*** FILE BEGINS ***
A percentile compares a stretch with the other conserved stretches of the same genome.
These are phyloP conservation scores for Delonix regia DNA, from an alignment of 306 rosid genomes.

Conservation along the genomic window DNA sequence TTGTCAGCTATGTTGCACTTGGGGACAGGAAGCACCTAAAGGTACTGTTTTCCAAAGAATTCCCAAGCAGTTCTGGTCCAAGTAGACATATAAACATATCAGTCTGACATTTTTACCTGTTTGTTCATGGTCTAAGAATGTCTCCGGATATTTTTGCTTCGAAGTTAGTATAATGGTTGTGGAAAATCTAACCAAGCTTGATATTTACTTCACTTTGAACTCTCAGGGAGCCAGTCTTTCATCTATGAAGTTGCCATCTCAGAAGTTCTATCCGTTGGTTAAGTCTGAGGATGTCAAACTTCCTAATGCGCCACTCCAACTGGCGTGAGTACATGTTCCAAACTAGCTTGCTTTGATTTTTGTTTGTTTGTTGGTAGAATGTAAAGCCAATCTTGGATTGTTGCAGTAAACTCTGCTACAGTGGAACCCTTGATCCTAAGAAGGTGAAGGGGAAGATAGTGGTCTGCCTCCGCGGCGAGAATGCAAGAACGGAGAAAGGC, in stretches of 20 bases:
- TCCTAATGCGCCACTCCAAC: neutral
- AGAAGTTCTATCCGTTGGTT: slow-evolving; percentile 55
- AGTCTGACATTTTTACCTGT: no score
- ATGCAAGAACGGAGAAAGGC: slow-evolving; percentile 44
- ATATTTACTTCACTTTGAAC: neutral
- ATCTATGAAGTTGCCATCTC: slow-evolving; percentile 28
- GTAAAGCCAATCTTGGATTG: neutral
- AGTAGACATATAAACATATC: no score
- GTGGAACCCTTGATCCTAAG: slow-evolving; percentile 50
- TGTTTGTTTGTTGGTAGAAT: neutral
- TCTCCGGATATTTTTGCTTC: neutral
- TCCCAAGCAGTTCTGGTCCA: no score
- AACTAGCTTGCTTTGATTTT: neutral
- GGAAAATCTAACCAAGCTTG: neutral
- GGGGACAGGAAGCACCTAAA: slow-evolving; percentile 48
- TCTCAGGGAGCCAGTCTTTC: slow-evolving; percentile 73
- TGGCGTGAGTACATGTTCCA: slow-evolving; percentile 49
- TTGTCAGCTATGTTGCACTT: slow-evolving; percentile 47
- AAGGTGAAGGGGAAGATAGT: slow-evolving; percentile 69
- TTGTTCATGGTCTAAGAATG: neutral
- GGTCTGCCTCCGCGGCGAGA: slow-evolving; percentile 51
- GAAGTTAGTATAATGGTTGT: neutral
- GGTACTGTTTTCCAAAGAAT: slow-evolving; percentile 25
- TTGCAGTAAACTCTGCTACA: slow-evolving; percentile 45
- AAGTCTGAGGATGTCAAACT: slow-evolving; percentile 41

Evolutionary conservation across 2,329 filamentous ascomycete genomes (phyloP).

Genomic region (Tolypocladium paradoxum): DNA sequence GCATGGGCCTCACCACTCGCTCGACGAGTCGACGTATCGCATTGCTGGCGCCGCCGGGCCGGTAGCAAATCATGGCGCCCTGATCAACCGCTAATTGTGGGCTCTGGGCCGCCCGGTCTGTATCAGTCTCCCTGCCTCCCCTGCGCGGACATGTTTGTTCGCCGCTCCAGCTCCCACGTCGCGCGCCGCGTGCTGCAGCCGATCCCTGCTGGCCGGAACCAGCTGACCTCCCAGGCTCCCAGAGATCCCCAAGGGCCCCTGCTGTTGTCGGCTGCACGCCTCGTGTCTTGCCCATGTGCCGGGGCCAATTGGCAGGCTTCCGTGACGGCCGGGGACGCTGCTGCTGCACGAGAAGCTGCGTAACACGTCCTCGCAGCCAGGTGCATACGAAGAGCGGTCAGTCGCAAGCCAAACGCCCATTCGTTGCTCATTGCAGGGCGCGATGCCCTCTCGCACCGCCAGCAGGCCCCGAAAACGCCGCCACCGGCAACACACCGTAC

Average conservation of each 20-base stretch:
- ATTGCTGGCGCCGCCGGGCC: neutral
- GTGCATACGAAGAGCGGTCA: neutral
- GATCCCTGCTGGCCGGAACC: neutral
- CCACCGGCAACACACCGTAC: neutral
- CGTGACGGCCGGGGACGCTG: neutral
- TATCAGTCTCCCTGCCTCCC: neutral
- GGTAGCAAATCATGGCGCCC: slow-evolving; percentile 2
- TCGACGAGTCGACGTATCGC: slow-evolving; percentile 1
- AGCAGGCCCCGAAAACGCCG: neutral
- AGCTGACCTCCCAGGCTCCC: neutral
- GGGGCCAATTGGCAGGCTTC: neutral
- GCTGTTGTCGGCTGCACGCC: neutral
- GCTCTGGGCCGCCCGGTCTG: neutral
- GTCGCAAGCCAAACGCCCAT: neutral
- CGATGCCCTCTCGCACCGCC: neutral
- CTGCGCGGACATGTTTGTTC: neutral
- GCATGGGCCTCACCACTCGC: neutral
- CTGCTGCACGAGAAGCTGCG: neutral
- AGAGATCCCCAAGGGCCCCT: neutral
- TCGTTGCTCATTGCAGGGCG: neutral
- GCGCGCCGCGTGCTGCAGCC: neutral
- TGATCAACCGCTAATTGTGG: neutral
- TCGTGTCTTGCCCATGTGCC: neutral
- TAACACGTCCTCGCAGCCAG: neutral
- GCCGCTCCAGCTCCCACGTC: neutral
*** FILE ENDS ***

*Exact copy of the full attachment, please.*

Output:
A percentile compares a stretch with the other conserved stretches of the same genome.
These are phyloP conservation scores for Delonix regia DNA, from an alignment of 306 rosid genomes.

Conservation along the genomic window DNA sequence TTGTCAGCTATGTTGCACTTGGGGACAGGAAGCACCTAAAGGTACTGTTTTCCAAAGAATTCCCAAGCAGTTCTGGTCCAAGTAGACATATAAACATATCAGTCTGACATTTTTACCTGTTTGTTCATGGTCTAAGAATGTCTCCGGATATTTTTGCTTCGAAGTTAGTATAATGGTTGTGGAAAATCTAACCAAGCTTGATATTTACTTCACTTTGAACTCTCAGGGAGCCAGTCTTTCATCTATGAAGTTGCCATCTCAGAAGTTCTATCCGTTGGTTAAGTCTGAGGATGTCAAACTTCCTAATGCGCCACTCCAACTGGCGTGAGTACATGTTCCAAACTAGCTTGCTTTGATTTTTGTTTGTTTGTTGGTAGAATGTAAAGCCAATCTTGGATTGTTGCAGTAAACTCTGCTACAGTGGAACCCTTGATCCTAAGAAGGTGAAGGGGAAGATAGTGGTCTGCCTCCGCGGCGAGAATGCAAGAACGGAGAAAGGC, in stretches of 20 bases:
- TCCTAATGCGCCACTCCAAC: neutral
- AGAAGTTCTATCCGTTGGTT: slow-evolving; percentile 55
- AGTCTGACATTTTTACCTGT: no score
- ATGCAAGAACGGAGAAAGGC: slow-evolving; percentile 44
- ATATTTACTTCACTTTGAAC: neutral
- ATCTATGAAGTTGCCATCTC: slow-evolving; percentile 28
- GTAAAGCCAATCTTGGATTG: neutral
- AGTAGACATATAAACATATC: no score
- GTGGAACCCTTGATCCTAAG: slow-evolving; percentile 50
- TGTTTGTTTGTTGGTAGAAT: neutral
- TCTCCGGATATTTTTGCTTC: neutral
- TCCCAAGCAGTTCTGGTCCA: no score
- AACTAGCTTGCTTTGATTTT: neutral
- GGAAAATCTAACCAAGCTTG: neutral
- GGGGACAGGAAGCACCTAAA: slow-evolving; percentile 48
- TCTCAGGGAGCCAGTCTTTC: slow-evolving; percentile 73
- TGGCGTGAGTACATGTTCCA: slow-evolving; percentile 49
- TTGTCAGCTATGTTGCACTT: slow-evolving; percentile 47
- AAGGTGAAGGGGAAGATAGT: slow-evolving; percentile 69
- TTGTTCATGGTCTAAGAATG: neutral
- GGTCTGCCTCCGCGGCGAGA: slow-evolving; percentile 51
- GAAGTTAGTATAATGGTTGT: neutral
- GGTACTGTTTTCCAAAGAAT: slow-evolving; percentile 25
- TTGCAGTAAACTCTGCTACA: slow-evolving; percentile 45
- AAGTCTGAGGATGTCAAACT: slow-evolving; percentile 41

Evolutionary conservation across 2,329 filamentous ascomycete genomes (phyloP).

Genomic region (Tolypocladium paradoxum): DNA sequence GCATGGGCCTCACCACTCGCTCGACGAGTCGACGTATCGCATTGCTGGCGCCGCCGGGCCGGTAGCAAATCATGGCGCCCTGATCAACCGCTAATTGTGGGCTCTGGGCCGCCCGGTCTGTATCAGTCTCCCTGCCTCCCCTGCGCGGACATGTTTGTTCGCCGCTCCAGCTCCCACGTCGCGCGCCGCGTGCTGCAGCCGATCCCTGCTGGCCGGAACCAGCTGACCTCCCAGGCTCCCAGAGATCCCCAAGGGCCCCTGCTGTTGTCGGCTGCACGCCTCGTGTCTTGCCCATGTGCCGGGGCCAATTGGCAGGCTTCCGTGACGGCCGGGGACGCTGCTGCTGCACGAGAAGCTGCGTAACACGTCCTCGCAGCCAGGTGCATACGAAGAGCGGTCAGTCGCAAGCCAAACGCCCATTCGTTGCTCATTGCAGGGCGCGATGCCCTCTCGCACCGCCAGCAGGCCCCGAAAACGCCGCCACCGGCAACACACCGTAC

Average conservation of each 20-base stretch:
- ATTGCTGGCGCCGCCGGGCC: neutral
- GTGCATACGAAGAGCGGTCA: neutral
- GATCCCTGCTGGCCGGAACC: neutral
- CCACCGGCAACACACCGTAC: neutral
- CGTGACGGCCGGGGACGCTG: neutral
- TATCAGTCTCCCTGCCTCCC: neutral
- GGTAGCAAATCATGGCGCCC: slow-evolving; percentile 2
- TCGACGAGTCGACGTATCGC: slow-evolving; percentile 1
- AGCAGGCCCCGAAAACGCCG: neutral
- AGCTGACCTCCCAGGCTCCC: neutral
- GGGGCCAATTGGCAGGCTTC: neutral
- GCTGTTGTCGGCTGCACGCC: neutral
- GCTCTGGGCCGCCCGGTCTG: neutral
- GTCGCAAGCCAAACGCCCAT: neutral
- CGATGCCCTCTCGCACCGCC: neutral
- CTGCGCGGACATGTTTGTTC: neutral
- GCATGGGCCTCACCACTCGC: neutral
- CTGCTGCACGAGAAGCTGCG: neutral
- AGAGATCCCCAAGGGCCCCT: neutral
- TCGTTGCTCATTGCAGGGCG: neutral
- GCGCGCCGCGTGCTGCAGCC: neutral
- TGATCAACCGCTAATTGTGG: neutral
- TCGTGTCTTGCCCATGTGCC: neutral
- TAACACGTCCTCGCAGCCAG: neutral
- GCCGCTCCAGCTCCCACGTC: neutral